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Ed Webb

Varieties of 'Islamophobia' and its targets | openDemocracy - 3 views

    Very useful in placing in historical context identity politics that can appear to be eternal. Empires built both umma nationalism and Islamophobia, in different ways.
Ed Webb

Israel's army and schools work hand in hand, say teachers - 2 views

  • officers from a military intelligence unit called Telem design much of the Arabic language curriculum
  • “The military are part and parcel of the education system. The goal of Arabic teaching is to educate the children to be useful components in the military system, to train them to become intelligence officers.”
  • Mendel said Arabic was taught “without sentiment”, an aim established in the state’s earliest years.

    “The fear was that, if students had a good relationship with the language and saw Arabs as potential friends, they might cross over to the other side and they would be of no use to the Israeli security system. That was the reason the field of Arabic studies was made free of Arabs.”

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  • many fear that the situation will only get worse under the new education minister, Naftali Bennett, who heads Jewish Home, the settler movement’s far-right party
  • Nearly 300 schools have been encouraged to join an IDF-education ministry programme called “Path of Values”, whose official goal is to “strengthen the ties and cooperation between schools and the army”.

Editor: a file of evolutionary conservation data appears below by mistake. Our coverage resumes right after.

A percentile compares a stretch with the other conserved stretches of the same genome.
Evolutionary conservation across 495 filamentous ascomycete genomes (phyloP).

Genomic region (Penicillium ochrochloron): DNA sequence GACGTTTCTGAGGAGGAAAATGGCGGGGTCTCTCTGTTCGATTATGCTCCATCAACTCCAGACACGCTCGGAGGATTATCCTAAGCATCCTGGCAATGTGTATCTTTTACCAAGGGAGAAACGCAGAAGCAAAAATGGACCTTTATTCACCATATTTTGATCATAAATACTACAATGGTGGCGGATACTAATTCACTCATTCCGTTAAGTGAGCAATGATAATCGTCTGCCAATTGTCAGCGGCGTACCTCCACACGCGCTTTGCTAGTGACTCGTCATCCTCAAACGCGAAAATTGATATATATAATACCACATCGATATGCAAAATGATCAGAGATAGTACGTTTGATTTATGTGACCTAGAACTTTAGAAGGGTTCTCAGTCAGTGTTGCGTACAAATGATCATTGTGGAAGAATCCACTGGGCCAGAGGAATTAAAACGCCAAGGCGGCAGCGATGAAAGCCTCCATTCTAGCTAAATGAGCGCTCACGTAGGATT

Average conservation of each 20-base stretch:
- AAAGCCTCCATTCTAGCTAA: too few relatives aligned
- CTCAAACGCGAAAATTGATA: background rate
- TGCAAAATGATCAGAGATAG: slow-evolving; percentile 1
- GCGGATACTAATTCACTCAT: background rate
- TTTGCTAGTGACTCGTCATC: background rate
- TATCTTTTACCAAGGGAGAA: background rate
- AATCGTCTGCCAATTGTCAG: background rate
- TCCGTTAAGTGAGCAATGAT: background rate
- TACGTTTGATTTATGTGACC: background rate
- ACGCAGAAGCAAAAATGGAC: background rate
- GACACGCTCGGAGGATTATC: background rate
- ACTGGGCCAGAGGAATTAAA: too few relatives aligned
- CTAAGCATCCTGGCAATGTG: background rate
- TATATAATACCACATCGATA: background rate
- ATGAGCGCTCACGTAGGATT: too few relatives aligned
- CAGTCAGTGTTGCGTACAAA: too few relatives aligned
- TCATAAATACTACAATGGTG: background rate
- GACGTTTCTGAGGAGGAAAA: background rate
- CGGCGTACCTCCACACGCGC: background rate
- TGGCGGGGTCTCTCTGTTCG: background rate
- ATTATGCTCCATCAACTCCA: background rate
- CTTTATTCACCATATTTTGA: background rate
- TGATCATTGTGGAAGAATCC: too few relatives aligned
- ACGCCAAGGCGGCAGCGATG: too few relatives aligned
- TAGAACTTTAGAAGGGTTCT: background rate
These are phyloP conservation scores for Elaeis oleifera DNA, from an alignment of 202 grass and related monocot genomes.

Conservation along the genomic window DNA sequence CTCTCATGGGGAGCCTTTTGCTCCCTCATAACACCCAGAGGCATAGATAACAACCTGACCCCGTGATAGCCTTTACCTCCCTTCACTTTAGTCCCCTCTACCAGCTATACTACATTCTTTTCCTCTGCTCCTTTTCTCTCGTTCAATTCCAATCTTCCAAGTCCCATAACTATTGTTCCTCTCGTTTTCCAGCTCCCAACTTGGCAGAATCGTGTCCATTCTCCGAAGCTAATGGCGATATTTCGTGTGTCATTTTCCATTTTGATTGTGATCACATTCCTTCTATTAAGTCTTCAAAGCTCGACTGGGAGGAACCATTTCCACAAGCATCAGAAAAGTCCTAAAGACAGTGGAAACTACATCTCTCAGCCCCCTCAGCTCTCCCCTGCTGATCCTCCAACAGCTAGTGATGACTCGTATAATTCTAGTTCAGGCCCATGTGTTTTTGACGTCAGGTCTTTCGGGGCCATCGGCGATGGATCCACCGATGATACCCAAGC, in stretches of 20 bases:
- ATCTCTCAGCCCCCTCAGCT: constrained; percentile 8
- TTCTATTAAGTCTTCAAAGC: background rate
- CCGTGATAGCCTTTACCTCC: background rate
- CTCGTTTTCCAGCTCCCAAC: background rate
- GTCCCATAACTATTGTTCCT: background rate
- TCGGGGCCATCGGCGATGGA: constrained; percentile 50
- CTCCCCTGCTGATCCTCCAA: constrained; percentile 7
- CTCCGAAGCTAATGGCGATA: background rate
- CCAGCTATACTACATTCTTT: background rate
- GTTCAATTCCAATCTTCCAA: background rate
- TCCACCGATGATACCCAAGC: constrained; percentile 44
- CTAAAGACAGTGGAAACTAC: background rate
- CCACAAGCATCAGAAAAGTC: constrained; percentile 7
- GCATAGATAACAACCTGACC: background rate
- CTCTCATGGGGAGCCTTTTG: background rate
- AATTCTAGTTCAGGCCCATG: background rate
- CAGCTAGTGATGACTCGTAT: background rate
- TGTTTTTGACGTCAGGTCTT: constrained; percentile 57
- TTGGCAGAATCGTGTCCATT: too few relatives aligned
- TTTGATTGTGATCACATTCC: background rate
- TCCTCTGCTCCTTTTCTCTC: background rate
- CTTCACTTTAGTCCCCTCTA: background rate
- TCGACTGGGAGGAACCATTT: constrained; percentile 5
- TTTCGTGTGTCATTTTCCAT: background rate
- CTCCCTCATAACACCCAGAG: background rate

• “Militarism is in every aspect of our society, so it is not surprising it is prominent in schools too,” said Amit Shilo, an activist with New Profile, an organisation opposed to the influence of the army on Israeli public life.

    “We are taught violence is the first and best solution to every problem, and that it is the way to solve our conflict with our neighbours.”

  • Each school is now graded annually by the education ministry not only on its academic excellence but also on the draft rate among pupils and the percentages qualifying for elite units, especially in combat or intelligence roles.
  • Zeev Dagani, head teacher of a leading Tel Aviv school who opted out of the programme at its launch in 2010, faced death threats and was called before a parliamentary committee to explain his actions.
  • Adam Verete, a Jewish philosophy teacher at a school in Tivon, near Haifa, was sacked last year after he hosted a class debate on whether the IDF could justifiably claim to be the world’s most moral army.
  • Revital, an Arabic language teacher, said the army’s lesson plans were popular with pupils. “I don’t approve of them, but the students like them. They celebrate and laugh when they kill the terrorists.”

    Revital said she had been disciplined for speaking her mind in class and was now much more cautious.

    “You end up hesitating before saying anything that isn’t what everyone else is saying. I find myself hesitating a lot more than I did 20 years ago. There is a lot more fascism and racism around in the wider society,” she said.